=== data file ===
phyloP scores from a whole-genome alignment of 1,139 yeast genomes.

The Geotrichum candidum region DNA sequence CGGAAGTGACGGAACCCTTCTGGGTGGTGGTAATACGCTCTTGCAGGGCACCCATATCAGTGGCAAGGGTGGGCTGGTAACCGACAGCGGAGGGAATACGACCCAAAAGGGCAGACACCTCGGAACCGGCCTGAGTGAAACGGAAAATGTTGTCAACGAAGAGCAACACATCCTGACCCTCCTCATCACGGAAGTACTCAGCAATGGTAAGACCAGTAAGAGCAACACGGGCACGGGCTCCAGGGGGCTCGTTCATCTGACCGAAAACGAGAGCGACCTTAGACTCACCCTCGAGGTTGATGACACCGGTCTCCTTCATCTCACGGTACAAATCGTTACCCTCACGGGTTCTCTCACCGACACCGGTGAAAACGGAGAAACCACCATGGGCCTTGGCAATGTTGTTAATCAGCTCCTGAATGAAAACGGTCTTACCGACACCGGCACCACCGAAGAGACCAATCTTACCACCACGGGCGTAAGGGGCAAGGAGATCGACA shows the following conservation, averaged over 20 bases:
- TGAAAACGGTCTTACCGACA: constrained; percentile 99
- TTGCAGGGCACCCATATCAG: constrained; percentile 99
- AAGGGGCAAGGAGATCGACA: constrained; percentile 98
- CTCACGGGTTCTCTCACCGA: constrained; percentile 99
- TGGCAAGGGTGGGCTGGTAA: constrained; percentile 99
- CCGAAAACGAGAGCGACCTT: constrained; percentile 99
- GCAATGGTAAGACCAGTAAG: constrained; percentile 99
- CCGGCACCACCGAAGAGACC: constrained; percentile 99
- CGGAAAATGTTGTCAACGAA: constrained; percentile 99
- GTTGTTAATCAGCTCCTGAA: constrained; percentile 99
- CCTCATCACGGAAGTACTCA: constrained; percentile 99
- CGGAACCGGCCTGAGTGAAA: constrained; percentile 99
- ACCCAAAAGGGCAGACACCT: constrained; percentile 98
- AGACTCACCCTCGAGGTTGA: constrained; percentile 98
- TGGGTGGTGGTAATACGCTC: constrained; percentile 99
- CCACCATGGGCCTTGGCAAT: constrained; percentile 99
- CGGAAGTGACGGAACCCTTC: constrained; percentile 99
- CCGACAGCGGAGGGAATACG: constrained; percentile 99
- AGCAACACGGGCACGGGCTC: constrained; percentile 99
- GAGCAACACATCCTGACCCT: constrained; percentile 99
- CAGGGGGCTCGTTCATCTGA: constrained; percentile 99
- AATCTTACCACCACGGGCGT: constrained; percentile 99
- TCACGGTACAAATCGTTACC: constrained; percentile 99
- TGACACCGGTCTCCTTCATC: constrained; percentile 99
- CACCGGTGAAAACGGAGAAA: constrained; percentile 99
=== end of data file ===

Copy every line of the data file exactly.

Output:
phyloP scores from a whole-genome alignment of 1,139 yeast genomes.

The Geotrichum candidum region DNA sequence CGGAAGTGACGGAACCCTTCTGGGTGGTGGTAATACGCTCTTGCAGGGCACCCATATCAGTGGCAAGGGTGGGCTGGTAACCGACAGCGGAGGGAATACGACCCAAAAGGGCAGACACCTCGGAACCGGCCTGAGTGAAACGGAAAATGTTGTCAACGAAGAGCAACACATCCTGACCCTCCTCATCACGGAAGTACTCAGCAATGGTAAGACCAGTAAGAGCAACACGGGCACGGGCTCCAGGGGGCTCGTTCATCTGACCGAAAACGAGAGCGACCTTAGACTCACCCTCGAGGTTGATGACACCGGTCTCCTTCATCTCACGGTACAAATCGTTACCCTCACGGGTTCTCTCACCGACACCGGTGAAAACGGAGAAACCACCATGGGCCTTGGCAATGTTGTTAATCAGCTCCTGAATGAAAACGGTCTTACCGACACCGGCACCACCGAAGAGACCAATCTTACCACCACGGGCGTAAGGGGCAAGGAGATCGACA shows the following conservation, averaged over 20 bases:
- TGAAAACGGTCTTACCGACA: constrained; percentile 99
- TTGCAGGGCACCCATATCAG: constrained; percentile 99
- AAGGGGCAAGGAGATCGACA: constrained; percentile 98
- CTCACGGGTTCTCTCACCGA: constrained; percentile 99
- TGGCAAGGGTGGGCTGGTAA: constrained; percentile 99
- CCGAAAACGAGAGCGACCTT: constrained; percentile 99
- GCAATGGTAAGACCAGTAAG: constrained; percentile 99
- CCGGCACCACCGAAGAGACC: constrained; percentile 99
- CGGAAAATGTTGTCAACGAA: constrained; percentile 99
- GTTGTTAATCAGCTCCTGAA: constrained; percentile 99
- CCTCATCACGGAAGTACTCA: constrained; percentile 99
- CGGAACCGGCCTGAGTGAAA: constrained; percentile 99
- ACCCAAAAGGGCAGACACCT: constrained; percentile 98
- AGACTCACCCTCGAGGTTGA: constrained; percentile 98
- TGGGTGGTGGTAATACGCTC: constrained; percentile 99
- CCACCATGGGCCTTGGCAAT: constrained; percentile 99
- CGGAAGTGACGGAACCCTTC: constrained; percentile 99
- CCGACAGCGGAGGGAATACG: constrained; percentile 99
- AGCAACACGGGCACGGGCTC: constrained; percentile 99
- GAGCAACACATCCTGACCCT: constrained; percentile 99
- CAGGGGGCTCGTTCATCTGA: constrained; percentile 99
- AATCTTACCACCACGGGCGT: constrained; percentile 99
- TCACGGTACAAATCGTTACC: constrained; percentile 99
- TGACACCGGTCTCCTTCATC: constrained; percentile 99
- CACCGGTGAAAACGGAGAAA: constrained; percentile 99